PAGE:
Ocean ecosystems are predicted to lose biodiversity and productivity from increasing ocean acidification1. Although laboratory experiments reveal negative effects of acidification on the behaviour and performance of species2,3, more comprehensive predictions have been hampered by a lack of in situ studies that incorporate the complexity of interactions between species and their environment. We studied CO2 vents from both Northern and Southern hemispheres, using such natural laboratories4 to investigate the effect of ocean acidification on plant–animal associations embedded within all their natural complexity. Although we substantiate simple direct effects of reduced predator-avoidance behaviour by fishes, as observed in laboratory experiments, we here show that this negative effect is naturally dampened when fish reside in shelter-rich habitats. Importantly, elevated CO2 drove strong increases in the abundance of some fish species through major habitat shifts, associated increases in resources such as habitat and prey availability, and reduced predator abundances. The indirect effects of acidification via resource and predator alterations may have far-reaching consequences for population abundances, and its study provides a framework for a more comprehensive understanding of increasing CO2 emissions as a driver of ecological change.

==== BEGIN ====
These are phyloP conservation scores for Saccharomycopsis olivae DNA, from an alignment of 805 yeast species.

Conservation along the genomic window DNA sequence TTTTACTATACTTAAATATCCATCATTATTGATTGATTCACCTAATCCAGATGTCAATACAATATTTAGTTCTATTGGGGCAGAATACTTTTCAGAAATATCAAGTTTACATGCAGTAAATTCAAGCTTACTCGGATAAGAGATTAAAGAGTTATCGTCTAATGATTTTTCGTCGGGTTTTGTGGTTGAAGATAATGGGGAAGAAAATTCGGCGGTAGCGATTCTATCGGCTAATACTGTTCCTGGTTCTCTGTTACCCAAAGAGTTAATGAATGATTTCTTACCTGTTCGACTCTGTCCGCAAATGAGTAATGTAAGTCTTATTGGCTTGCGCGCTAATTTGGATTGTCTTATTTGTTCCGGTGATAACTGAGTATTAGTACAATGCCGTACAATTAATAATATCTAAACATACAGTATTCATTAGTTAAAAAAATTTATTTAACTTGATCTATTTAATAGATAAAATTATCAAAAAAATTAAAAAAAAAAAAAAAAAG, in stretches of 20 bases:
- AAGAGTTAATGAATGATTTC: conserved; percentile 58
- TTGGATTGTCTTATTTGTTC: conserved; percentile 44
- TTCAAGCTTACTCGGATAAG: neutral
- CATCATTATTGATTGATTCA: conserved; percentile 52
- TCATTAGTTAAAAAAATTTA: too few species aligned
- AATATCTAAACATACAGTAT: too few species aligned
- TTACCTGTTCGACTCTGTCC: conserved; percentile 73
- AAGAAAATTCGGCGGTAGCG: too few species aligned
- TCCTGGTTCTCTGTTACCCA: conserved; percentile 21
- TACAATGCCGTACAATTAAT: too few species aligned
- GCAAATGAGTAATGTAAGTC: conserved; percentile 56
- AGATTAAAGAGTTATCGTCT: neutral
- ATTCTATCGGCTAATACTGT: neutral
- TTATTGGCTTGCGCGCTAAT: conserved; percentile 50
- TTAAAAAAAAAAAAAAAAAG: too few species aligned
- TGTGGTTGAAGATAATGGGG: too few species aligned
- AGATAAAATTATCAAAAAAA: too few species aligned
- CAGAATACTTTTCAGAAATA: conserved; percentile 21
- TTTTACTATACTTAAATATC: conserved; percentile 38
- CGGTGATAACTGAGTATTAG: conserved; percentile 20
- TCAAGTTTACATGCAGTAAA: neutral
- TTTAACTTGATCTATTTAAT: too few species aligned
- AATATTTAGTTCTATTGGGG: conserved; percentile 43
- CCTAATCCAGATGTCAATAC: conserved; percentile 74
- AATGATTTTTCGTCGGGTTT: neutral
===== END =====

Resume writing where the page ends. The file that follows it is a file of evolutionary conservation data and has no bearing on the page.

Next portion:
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We thank T. Rossi for help in the field and design of Supplementary Fig. 2 and G. Grammer for assisting with fish otolith dissections. Financial support was provided by the Environment Institute (The University of Adelaide) and ARC future fellowships to I.N. (grant no. FT120100183), S.D.C. (grant no. FT0991953) and B.M.G. (grant no. FT100100767), and an ARC Discovery grant to B.D.R. and S.D.C. (DP150104263).
The authors declare no competing financial interests.
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Nagelkerken, I., Russell, B., Gillanders, B. et al. Ocean acidification alters fish populations indirectly through habitat modification. Nature Clim Change 6, 89–93 (2016). https://doi.org/10.1038/nclimate2757
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